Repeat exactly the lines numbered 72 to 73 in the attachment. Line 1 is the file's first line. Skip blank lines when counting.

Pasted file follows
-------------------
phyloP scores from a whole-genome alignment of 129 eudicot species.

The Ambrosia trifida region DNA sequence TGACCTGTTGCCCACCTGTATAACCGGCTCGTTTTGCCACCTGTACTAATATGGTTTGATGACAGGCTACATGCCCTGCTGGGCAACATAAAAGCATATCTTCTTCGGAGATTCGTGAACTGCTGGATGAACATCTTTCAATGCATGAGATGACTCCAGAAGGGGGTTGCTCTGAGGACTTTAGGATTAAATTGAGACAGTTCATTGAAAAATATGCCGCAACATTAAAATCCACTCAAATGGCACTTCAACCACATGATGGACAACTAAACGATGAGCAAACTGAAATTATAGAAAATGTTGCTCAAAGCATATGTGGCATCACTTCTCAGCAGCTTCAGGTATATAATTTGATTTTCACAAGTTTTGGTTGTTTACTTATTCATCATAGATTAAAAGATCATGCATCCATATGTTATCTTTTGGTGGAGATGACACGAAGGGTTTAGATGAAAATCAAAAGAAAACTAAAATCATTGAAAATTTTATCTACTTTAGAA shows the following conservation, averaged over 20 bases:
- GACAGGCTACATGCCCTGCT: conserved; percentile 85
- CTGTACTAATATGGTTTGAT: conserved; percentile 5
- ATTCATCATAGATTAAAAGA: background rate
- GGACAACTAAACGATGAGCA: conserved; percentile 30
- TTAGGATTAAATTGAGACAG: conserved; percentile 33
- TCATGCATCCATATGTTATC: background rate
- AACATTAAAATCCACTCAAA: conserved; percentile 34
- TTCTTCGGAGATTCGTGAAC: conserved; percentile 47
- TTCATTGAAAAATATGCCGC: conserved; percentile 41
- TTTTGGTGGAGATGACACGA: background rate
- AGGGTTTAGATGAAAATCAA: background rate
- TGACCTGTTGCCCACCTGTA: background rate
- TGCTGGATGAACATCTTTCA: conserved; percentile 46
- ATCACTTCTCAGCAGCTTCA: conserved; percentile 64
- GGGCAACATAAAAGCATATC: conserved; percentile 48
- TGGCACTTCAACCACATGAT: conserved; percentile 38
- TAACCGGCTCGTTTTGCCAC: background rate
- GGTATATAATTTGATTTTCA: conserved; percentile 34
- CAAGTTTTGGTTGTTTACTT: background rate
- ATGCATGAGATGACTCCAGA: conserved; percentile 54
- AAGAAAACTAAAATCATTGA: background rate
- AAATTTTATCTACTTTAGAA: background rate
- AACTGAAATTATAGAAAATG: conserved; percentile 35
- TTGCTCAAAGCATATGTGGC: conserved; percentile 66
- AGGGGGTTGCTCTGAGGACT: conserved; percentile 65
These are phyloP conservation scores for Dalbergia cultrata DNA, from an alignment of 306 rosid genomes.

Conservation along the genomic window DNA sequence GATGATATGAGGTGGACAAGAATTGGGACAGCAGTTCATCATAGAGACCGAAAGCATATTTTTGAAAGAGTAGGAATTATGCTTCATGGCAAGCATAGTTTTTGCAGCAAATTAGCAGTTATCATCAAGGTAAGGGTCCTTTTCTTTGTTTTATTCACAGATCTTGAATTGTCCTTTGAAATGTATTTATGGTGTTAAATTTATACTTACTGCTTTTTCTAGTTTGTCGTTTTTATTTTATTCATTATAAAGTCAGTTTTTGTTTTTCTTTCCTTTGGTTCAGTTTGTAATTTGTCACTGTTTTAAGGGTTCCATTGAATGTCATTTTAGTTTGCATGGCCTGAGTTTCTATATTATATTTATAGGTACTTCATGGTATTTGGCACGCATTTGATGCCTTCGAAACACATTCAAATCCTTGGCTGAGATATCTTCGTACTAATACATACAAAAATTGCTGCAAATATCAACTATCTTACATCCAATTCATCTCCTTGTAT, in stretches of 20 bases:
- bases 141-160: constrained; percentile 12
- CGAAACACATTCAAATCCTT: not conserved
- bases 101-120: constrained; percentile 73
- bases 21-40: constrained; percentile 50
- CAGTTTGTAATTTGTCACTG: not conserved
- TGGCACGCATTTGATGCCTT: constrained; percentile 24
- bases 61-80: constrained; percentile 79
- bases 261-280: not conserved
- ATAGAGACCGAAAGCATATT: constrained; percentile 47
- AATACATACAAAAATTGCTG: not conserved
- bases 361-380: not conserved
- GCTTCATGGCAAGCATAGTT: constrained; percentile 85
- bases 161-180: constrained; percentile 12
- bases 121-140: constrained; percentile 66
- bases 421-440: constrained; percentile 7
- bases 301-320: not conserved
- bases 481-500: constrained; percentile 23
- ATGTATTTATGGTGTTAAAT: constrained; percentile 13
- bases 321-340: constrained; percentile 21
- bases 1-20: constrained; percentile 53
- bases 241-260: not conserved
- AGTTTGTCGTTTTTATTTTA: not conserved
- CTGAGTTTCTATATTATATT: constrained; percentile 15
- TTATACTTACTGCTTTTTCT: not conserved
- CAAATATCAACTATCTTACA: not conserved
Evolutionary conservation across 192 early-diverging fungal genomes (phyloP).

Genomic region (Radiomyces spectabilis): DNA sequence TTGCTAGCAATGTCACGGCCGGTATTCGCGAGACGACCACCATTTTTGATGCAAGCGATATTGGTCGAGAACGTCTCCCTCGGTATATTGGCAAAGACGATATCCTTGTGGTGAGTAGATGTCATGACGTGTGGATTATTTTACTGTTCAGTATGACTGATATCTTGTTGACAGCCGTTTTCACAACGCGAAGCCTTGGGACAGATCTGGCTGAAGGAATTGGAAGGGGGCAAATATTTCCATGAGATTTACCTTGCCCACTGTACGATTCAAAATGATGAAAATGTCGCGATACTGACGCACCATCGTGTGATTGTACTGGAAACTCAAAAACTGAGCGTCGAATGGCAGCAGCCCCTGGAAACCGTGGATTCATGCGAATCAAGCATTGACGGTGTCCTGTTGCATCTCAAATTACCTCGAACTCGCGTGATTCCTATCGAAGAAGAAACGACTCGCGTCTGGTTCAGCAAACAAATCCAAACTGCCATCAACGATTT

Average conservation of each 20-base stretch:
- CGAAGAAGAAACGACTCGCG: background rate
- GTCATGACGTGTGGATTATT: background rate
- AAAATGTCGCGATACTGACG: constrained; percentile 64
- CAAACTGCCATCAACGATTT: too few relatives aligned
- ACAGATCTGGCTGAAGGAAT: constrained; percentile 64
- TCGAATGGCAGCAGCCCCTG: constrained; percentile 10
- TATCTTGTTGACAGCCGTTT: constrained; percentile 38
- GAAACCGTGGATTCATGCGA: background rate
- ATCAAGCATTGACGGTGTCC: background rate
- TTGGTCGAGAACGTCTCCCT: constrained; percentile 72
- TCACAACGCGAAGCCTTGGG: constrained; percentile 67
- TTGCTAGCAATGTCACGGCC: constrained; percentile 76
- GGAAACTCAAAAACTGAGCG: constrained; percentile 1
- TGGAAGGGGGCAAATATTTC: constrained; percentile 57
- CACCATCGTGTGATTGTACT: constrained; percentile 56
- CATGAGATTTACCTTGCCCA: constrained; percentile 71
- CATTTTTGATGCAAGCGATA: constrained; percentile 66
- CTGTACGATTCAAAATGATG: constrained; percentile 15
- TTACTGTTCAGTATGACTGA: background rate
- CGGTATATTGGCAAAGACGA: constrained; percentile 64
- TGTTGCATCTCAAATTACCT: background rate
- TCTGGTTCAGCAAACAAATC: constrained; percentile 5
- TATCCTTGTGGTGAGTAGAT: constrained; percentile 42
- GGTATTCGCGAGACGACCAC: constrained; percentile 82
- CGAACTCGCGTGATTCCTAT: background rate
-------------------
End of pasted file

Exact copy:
- CACCATCGTGTGATTGTACT: constrained; percentile 56
- CATGAGATTTACCTTGCCCA: constrained; percentile 71